Here’s a fun fact: the third largest concentration of modernist homes in the U.S. is right here in North Carolina, so it’s no surprise that Glen Lennox, constructed in the early 1950’s, would feature the influence of mid-century modern design. Modernist architecture rose out of Europe early in the 20th century, and from its form-follows-function ethos came the simplicity, minimalism and extensive use of wood, glass, stone, and metal which are defining features of the character of Glen Lennox Shopping Center. Echoes of that design and mindset remain loud and clear today in and around Glen Lennox, and we celebrate it wherever we find it. Sometimes, it’s right across the street.
Catty-corner from the Glen Lennox Shopping Center, tucked away in an elegant space in East 54, you’ll find Palette & Parlor, a design enterprise whose success proves the power of taste, expertise and prescient vision and provides a lesson in the evolution of design. It’s also an example of how the internet has changed the way homes are furnished, in more ways than one.
Palette & Parlor sits at the nexus of an international movement towards modern home design and furnishings which is geared towards buyers who, through aesthetics, principle or both, seek products which are not only unique in design, they’re produced with a focus on minimizing environmental impact and enhancing health and well-being. Sources include highly regarded American and European manufacturers, emerging designers, and small-batch international and local-to-NC artisanal designer-craftspeople from L.A to Barcelona. Many of these manufacturers source wood exclusively through sustainably managed forests and make use of natural and recycled materials. Despite leaning towards Scandinavian and modern design, Palette & Parlor is the polar opposite of your neighborhood IKEA.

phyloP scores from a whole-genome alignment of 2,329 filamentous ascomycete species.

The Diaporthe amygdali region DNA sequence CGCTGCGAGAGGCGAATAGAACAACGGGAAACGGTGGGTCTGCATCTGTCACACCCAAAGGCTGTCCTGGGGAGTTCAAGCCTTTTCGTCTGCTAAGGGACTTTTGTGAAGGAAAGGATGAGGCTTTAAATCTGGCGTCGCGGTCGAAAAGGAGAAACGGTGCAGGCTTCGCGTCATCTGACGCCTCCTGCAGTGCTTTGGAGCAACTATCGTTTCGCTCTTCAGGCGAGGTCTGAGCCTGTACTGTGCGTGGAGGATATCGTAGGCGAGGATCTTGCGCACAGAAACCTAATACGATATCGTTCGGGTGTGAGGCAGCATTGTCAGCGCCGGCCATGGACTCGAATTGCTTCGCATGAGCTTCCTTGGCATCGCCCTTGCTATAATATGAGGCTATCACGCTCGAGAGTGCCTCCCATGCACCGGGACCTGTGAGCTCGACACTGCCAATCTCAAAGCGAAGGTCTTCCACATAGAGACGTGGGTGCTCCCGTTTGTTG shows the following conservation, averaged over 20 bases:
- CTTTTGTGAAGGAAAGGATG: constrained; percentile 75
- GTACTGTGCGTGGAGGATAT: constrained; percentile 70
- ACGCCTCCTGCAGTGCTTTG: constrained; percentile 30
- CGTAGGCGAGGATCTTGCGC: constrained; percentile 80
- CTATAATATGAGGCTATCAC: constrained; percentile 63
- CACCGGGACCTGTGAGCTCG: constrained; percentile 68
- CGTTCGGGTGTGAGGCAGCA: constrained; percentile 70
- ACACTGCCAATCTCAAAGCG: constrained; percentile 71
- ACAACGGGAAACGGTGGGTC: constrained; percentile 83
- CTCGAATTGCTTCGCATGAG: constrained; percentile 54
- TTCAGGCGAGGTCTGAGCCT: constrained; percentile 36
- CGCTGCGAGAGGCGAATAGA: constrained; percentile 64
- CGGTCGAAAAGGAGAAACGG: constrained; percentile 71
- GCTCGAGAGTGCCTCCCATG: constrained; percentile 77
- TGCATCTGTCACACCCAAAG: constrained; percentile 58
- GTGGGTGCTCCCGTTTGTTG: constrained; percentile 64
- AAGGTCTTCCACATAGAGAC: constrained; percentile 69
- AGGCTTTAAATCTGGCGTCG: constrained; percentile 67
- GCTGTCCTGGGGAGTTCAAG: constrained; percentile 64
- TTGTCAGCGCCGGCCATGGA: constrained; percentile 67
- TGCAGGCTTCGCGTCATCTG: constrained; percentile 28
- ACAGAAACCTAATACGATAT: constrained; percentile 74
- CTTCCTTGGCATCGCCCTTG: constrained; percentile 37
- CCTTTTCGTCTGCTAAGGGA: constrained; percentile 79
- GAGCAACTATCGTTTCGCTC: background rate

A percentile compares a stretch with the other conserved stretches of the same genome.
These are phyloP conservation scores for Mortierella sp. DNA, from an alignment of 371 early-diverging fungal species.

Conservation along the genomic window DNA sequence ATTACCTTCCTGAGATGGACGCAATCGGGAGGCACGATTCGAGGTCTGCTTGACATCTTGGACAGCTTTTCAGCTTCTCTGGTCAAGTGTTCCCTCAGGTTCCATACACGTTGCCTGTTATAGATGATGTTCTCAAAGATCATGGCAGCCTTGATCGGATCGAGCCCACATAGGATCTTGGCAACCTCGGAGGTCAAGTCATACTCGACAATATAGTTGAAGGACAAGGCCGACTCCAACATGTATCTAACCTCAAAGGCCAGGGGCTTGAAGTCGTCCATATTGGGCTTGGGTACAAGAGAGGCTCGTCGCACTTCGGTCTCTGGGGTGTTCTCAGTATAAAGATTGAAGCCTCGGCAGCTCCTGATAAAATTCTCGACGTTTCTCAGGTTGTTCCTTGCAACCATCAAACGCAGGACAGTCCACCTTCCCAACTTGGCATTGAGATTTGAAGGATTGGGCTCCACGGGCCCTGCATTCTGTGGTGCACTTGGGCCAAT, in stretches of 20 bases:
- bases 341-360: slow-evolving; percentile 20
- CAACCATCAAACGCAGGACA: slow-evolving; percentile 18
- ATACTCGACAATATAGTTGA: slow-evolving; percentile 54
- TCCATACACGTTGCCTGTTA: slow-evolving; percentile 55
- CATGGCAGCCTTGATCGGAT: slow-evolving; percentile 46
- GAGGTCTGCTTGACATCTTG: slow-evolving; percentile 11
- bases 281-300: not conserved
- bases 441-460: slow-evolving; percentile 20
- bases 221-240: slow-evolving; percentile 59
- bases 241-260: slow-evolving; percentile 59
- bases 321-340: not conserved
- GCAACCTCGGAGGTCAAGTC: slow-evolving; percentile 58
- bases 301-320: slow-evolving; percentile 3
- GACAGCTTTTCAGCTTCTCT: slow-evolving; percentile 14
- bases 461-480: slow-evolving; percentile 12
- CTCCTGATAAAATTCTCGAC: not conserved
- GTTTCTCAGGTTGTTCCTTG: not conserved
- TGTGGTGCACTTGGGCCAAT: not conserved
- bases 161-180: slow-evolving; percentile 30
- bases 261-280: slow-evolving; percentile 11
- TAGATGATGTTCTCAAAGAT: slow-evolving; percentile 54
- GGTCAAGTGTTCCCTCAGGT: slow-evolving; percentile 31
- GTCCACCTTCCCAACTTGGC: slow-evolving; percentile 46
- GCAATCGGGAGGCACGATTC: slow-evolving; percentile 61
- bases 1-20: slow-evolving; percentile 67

Founders Ivy and John Simon have quietly built a thriving business through artful curation, sophisticated marketing and entrepreneurial spirit. Buyers can browse an eclectic showroom and examine myriad furniture, lighting, accents and art to see, feel and experience the craftsmanship, textures and quality. The actual item may go home with them, or it can be efficiently shipped for arrival for that garden party. Some items are made to order, and the buyer will receive regular updates on the status of their selection’s incubation. An uber-functional website allows discerning buyers to acquire their desire with a minimum of fuss. This commitment and attention to detail has not gone unnoticed, as evidenced by the number of national and regional design publications showcasing properties featuring “Palette & Parlor” sourcing notes.
It speaks volumes about the modern world we live in that such a global resource can draw seekers of fine furnishings to a small college town in North Carolina’s agricultural Piedmont. Palette & Parlor is proof that when you give people what they want, they will come find it. And Glen Lennox is proof that “form follows function” continues to be a recipe for good design.